Ripple (XRP), a top-three cryptocurrency, exploded in value in late December after a dormant four-year period in which it traded for just a few cents. So why does this potentially-disruptive coin boast a market capitalization of nearly $80 billion?
Ripple's backers tout its trading speed, liquidity and low fees as features that can shake up the global banking industry, which is still mainly reliant on the Swift system for sending and receiving funds was created in the 1970s. We all know how expensive credit card, wire and ATM charges can be.
So, Why the Recent Price Surge?
Ripple is backed financially by a host of global financial and technology giants, including Banco Santander SA (SAN) , Accenture plc (ACN) , Action Alerts PLUS holding Alphabet Inc./Google (GOOGL) , Seagate Technology plc (STX) , and SBI Holdings Inc. Heavy hitters like Bank of America Corp. (BAC) and UBS Bank (UBS) are also users of Ripple's digital payments technology.
On Jan. 11 Dallas-based MoneyGram International Inc. (MGI) and Ripple announced that the two had entered into a partnership to let MoneyGram test the XRP coin in transfers. These partnerships give Ripple the potential of wide adoption.
XRP's growing popularity shows that bank customers want low-cost and fast financial transactions that also protect their privacy. So the question is: Will Ripple continue to be a legitimate threat to traditional payment systems? Banks and credit card companies dominate the financial marketplace, and this industry boasts $14 trillion worth of transactions per day.
If you're thinking of adding XRP to your crypto portfolio, strap on your seatbelt.
The Large Supply Of XRPs Could Get Larger
While XRP's price now exceeds $2 per coin, inflation is an on-going concern: Ripple resembles traditional fiat currencies in that sense, and many libertarian-leaning crypto investors reject XRP as nothing more than a coin controlled by a central organization. Its big crypto counterparts also protect investors' value by limiting the number of coins available: Bitcoin (21 million coins) and Ethereum (96.9 million coins) have a finite circulating supply, and this limit can push the price up as more people demand them.
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Ripple isn't decentralized like most other cryptocurrencies. Instead, its developers have, from the get go, created and guided all 100 billion XRP coins. There's only 38.7 billion currently in circulating supply which means there's a looming inflationary threat as Ripple creators release more coins into the trading marketplace. While more supply can stabilize the price per coin, making it suitable as digital money, it can also debase the value per coin, reducing investors' purchasing power.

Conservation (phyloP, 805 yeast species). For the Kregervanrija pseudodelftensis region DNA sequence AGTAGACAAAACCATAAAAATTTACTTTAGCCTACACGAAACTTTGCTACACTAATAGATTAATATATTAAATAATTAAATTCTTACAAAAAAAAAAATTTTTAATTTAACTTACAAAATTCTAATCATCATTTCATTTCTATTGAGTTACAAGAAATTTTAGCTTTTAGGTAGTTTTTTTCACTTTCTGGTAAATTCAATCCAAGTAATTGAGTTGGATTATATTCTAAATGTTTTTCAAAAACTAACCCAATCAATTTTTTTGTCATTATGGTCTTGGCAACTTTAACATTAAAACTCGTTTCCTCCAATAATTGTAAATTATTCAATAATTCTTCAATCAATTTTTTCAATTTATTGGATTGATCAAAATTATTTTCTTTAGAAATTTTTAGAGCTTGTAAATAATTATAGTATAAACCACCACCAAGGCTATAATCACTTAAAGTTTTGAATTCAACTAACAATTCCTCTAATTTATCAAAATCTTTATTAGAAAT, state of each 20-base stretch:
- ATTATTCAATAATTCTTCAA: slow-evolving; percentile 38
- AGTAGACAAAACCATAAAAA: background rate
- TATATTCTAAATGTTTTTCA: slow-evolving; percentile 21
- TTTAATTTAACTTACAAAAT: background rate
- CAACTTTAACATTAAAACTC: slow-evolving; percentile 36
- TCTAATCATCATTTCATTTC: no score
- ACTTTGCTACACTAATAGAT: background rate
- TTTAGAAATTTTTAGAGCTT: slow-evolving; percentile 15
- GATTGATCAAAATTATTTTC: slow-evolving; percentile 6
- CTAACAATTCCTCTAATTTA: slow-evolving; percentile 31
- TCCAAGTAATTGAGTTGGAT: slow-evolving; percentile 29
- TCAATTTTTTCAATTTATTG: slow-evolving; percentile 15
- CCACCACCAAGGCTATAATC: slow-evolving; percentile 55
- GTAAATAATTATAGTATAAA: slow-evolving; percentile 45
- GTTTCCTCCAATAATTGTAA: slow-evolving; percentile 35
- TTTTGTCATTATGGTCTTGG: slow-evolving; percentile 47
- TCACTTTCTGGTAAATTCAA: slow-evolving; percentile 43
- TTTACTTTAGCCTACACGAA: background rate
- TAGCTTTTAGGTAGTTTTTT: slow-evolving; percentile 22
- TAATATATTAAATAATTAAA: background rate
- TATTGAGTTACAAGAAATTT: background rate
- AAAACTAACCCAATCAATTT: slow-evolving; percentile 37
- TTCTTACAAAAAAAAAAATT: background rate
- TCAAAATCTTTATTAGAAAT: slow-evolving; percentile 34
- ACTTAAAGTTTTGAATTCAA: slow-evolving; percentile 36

A High Growth Investment, So Far
Over the past year, XRP has exhibited blockbuster growth rates. At the end of 2016, Ripple's per-coin price stood at just $0.006, and ended 2017 at $2.23. Overall, the digital currency's value has skyrocketed by 37,000% in that span.
So does Ripple belong in your alternative investment portfolio? The answer isn't an easy one because XRP has already gained so much. But if you're optimistic and can handle the volatility, XRP can still offer ROI potential given its disruptive features as well as size of the global payments industry.
As an example of the volatility, look no further than the MoneyGram announcement. Ripple spiked close to 30% in a little less than an hour, rising from $1.75 to as high as $2.20. Ripple was trading at $1.99 per coin on Friday midday, according to CoinMarketCap.com.
What Else You Need to Know About Ripple
Built for Growth
Ripple is a San Francisco-based company with a unique vision for the financial marketplace. According to the firm's web site, Ripple provides one frictionless experience to send money globally using the power of blockchain. "Banks and payment providers can use the digital asset XRP to reduce their costs and access new markets. With offices in San Francisco, New York, London, Sydney, India, Singapore and Luxembourg, Ripple has more than 100 customers around the world."
A global Concept
Ripple launched as a concept back in 2004, although it didn't gain transaction as a financial currency payment option until 2012. During that time, company executives shined and polished its mission statement that, in so many words, promised to collapse those so-called "walled gardens" of traditional financial payments. That includes banks, credit cards and digital payment services like Venmo and PayPal. Ripple and its XRP digital currency were built to break down those walls, eliminate access restrictions, and do away with fees and charges that took money out of the pockets of customers.
XRP features fast settlement times compared to traditional payment solutions. And when compared to Bitcoin, Ripple transactions can be settled in seconds, not hours. Trade payments are handled automatically, and all payments are irreversible. Ripple transactions are also anonymous (just like Bitcoin) and are virtually cost-free.